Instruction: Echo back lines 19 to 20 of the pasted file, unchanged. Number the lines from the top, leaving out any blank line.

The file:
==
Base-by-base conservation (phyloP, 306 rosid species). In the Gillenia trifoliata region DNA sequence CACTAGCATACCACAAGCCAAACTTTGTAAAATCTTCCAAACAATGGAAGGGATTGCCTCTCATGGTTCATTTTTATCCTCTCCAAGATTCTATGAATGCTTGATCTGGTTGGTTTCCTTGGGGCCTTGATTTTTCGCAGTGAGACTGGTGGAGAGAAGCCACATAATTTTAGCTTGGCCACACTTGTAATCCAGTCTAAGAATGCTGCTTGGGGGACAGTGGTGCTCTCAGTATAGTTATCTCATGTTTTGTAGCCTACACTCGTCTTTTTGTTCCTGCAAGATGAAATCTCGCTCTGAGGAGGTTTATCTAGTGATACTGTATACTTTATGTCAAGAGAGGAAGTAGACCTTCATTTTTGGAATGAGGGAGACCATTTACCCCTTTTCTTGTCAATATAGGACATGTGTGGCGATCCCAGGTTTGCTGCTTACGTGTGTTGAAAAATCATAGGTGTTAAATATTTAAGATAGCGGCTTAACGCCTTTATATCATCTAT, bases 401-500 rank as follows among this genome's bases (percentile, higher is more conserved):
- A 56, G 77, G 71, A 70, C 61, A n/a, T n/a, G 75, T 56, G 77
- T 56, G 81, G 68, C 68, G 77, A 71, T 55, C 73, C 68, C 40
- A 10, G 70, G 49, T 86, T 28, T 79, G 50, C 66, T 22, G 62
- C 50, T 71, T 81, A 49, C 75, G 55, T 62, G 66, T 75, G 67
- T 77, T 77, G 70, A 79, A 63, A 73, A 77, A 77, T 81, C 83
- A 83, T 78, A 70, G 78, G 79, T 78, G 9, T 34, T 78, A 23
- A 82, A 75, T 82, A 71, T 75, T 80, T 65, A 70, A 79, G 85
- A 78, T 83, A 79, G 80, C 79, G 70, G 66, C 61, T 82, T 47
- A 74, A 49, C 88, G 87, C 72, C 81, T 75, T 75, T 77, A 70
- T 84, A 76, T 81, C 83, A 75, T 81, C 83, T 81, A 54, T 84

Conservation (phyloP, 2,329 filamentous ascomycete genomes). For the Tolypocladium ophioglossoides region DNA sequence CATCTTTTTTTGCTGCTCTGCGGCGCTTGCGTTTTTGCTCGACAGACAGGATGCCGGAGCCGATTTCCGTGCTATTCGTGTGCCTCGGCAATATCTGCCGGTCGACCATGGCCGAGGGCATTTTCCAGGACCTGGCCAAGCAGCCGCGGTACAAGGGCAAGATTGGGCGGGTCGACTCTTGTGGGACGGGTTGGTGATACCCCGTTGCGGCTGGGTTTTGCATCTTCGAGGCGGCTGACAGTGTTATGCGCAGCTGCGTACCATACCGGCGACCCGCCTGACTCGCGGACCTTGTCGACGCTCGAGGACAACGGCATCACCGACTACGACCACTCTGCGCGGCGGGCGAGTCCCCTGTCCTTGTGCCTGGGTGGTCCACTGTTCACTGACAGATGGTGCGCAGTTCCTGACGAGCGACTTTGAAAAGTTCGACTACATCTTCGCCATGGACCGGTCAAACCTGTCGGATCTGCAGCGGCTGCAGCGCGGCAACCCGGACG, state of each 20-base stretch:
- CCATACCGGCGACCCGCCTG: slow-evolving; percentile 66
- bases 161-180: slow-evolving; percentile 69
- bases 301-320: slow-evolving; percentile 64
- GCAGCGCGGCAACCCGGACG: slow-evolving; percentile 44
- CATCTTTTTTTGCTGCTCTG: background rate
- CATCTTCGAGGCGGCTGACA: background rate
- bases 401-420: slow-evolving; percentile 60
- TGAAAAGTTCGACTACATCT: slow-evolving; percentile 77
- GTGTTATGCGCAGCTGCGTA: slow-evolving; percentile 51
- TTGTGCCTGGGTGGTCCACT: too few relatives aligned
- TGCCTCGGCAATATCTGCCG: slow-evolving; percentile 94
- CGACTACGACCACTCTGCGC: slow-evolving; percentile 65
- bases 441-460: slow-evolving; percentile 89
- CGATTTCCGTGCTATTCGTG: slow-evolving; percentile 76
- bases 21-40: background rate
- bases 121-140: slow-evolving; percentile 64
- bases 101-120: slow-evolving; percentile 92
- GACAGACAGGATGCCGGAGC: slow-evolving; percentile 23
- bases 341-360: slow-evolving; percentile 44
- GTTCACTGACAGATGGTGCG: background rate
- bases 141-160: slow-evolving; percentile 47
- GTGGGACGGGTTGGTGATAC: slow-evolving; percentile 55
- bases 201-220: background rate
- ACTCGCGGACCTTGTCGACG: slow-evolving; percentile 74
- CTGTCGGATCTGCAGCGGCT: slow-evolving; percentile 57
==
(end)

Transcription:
- bases 401-420: slow-evolving; percentile 60
- TGAAAAGTTCGACTACATCT: slow-evolving; percentile 77